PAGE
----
Friday, February 28, 2014

Holidays and Observances for February 28 2014

Floral Design Day

Floral Design Day is a day to celebrate floral design as an art form.
It is celebrated every year on Feb 28th. Proclaimed by Governor Weld of Massachusetts in 1995.

As someone interested in Floral Art we thought that you would be interested to learn a little bit about Floral Design Day.

The original idea behind Floral Design Day, was an unique way to celebrate a special birthday of Carl Rittner, who founded our school.

Mr. "R" as our students affectionately called him, founded The Rittners School of Floral Design, in Boston, over sixty years ago, and was a pioneer in floral art education. Through the years, his humor, patience and wealth of floral industry knowledge have had a marked impact upon thousands of students from all over the globe.

So it was particularly meaningful when Gov. Weld of Massachusetts proclaimed Floral Design Day as part of Mr. Rittner's special birthday celebration.

The idea of a holiday that celebrates floral design as an art form, is a wonderful one whose time has come. And so, Mr. R and the rest of us here at Rittners, wanted to see Floral Design Day continue to be observed as an event in its own right.

Floral design is a proud art form that has spanned thousands of years, with a diversity of styles reflecting varying social, religious, and cultural trends.

Floral art is a very unique art form in that it plays an important role in our social interactions, for decorating, establishing and maintaining relationships, and generally enhancing the overall quality of our lives.......

The floral industry is a multibillion dollar industry that brightens our lives at such holidays as Thanksgiving, Christmas, Valentines' Day, Mother's Day & Secretaries Day as well as on an every day basis, and in so doing, contributes to our economy.

Besides which, making floral designs is a lot of fun and makes us feel good!!

Here are just some of the possible ways to celebrate Floral Design Day:
  • Visit some flower shops. Compare the styles of floral designs and the materials used. How are they similar? How are they different?
  • Check out some flower shop web sites online. Compare the styles of floral designs and the materials used. How are they similar? How are they different?
  • Go to your local museum. Look for paintings containing flowers and floral art.
  • Make a special effort to bring flowers into your home this month.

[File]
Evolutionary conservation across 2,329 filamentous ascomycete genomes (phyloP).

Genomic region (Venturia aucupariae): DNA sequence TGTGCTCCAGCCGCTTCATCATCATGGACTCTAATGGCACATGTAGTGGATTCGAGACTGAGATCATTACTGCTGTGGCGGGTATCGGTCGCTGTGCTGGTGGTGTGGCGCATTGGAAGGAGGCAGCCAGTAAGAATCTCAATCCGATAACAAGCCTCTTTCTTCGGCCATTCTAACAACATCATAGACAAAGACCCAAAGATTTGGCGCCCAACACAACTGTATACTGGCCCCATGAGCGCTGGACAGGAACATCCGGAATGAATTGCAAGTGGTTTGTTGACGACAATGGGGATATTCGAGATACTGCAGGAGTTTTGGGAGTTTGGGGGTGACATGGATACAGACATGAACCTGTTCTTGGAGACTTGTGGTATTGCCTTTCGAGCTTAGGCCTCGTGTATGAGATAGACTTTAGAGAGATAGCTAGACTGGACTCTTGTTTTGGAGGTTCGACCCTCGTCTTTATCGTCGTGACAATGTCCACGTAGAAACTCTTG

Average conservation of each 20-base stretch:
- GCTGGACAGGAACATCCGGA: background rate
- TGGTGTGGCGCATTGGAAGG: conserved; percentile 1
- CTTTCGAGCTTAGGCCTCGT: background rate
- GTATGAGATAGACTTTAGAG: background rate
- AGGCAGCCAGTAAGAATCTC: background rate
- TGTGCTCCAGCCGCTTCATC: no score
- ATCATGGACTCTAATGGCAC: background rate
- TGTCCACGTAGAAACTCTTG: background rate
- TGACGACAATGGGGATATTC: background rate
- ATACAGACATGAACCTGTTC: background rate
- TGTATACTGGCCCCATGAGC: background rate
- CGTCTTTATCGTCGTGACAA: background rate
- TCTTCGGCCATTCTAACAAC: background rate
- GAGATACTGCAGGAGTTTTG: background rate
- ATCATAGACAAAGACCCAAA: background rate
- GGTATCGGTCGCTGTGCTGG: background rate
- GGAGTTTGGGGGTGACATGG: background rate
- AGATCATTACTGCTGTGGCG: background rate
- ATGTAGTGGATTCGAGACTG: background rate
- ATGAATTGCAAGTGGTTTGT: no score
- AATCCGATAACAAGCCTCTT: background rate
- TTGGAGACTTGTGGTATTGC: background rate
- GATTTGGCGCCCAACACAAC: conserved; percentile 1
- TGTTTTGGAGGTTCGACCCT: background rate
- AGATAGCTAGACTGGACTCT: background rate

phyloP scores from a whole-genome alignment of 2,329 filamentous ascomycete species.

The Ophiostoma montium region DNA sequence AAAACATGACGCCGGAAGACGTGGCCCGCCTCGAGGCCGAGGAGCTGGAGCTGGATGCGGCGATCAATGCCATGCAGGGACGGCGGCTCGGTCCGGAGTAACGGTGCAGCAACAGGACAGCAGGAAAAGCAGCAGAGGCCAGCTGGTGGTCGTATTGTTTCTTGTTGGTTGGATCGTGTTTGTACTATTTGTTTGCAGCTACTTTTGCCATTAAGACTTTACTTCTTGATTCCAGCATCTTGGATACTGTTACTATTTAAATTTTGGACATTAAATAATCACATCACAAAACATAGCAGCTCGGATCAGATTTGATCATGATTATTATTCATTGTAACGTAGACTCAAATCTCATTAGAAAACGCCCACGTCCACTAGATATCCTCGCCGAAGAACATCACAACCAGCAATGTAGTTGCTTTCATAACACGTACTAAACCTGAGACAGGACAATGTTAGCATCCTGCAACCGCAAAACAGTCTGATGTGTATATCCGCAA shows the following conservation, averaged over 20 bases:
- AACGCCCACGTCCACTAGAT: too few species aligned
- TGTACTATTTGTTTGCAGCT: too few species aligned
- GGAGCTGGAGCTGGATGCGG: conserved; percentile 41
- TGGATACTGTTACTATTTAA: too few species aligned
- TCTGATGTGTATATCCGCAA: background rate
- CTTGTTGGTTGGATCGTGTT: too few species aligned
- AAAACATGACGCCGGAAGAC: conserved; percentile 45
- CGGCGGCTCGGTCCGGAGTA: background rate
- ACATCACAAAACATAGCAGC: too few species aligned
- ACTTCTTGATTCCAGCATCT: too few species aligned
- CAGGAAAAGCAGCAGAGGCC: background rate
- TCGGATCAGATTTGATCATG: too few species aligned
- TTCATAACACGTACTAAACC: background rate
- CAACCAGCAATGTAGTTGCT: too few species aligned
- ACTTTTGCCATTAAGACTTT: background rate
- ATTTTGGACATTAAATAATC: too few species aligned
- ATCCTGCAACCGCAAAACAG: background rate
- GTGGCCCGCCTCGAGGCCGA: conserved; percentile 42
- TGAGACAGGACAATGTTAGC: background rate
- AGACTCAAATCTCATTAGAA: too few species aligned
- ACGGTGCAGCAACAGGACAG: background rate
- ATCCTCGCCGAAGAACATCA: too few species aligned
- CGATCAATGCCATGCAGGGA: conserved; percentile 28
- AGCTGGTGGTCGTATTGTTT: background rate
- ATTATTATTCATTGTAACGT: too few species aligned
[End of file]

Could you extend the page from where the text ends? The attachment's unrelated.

• How about a few flowers for your place of business? Don't they create a nicer environment?
  • Send flowers to someone you love.
  • Take your local florist to lunch.
  • Send flowers to your local florist!!
  • Send flowers to someone you may not be close to. Perhaps the friendship may grow.
  • Give some flowers to your boss.
  • Buy some books with pictures of Floral Art.
  • Try your hand at making a few floral designs yourself. Need a little online help? No problem. Visit the Floral Education Center section of our web site for some free lessons.
  • Take a flower arranging course, or perhaps a class in color or interior design!
National Chocolate Soufflé Day

A real chocolate pick-me-up - February 28 is National Chocolate Soufflé Day!

Soufflés may be the only thing to rival the kind of lift many women achieve with gallons of hairspray - not to mention the fact that they taste like heaven.

The flavorful base is usually made with a French crème pâtissière (pasty cream), but the secret to this lightly baked cake is whipped egg whites.   The name comes from a French verb, souffler, which literally means to "blow up" or "puff up," and that's exactly the magic that happens when you bake custard and egg whites together.

Your best bet for baking individual or even one large chocolate soufflé is the ramekin. When you're ready to take them out of the oven, it will be puffy and fluffy - and then deflate a little about ten minutes later. But, don't worry! It's supposed to do that.

Get fancy and even if you're not in trouble with your significant other, make them feel special and bake an individual chocolate soufflé for your sweetie. One little investment of your time can go a long way.

National Tooth Fairy Day

When it comes to holidays, February 28 isn't your average, run-of-the-mill special day.Not only is it National Public Sleeping Day, Feb. 28 is also National Tooth Fairy Day! Hooray!

Tooth Fairy
This annual "holiday" celebrates one of children's most beloved visitors, the Tooth Fairy. While Santa Claus brings gifts and the Easter Bunny brings eggs of all shapes and sizes, the Tooth Fairy has a pretty popular arrangement with children all over the world.

When a baby tooth falls out, either on its own or with a little help, children simply place the tooth underneath their pillow. Once the child is fast asleep, the Tooth Fairy will make a special trip in the dark of night, pick up the tooth and leave a little gift in its place, which is typically some hard-earned cash! Today also serves as a reminder for parents to encourage children to take care of their teeth and keep them in tip-top shape.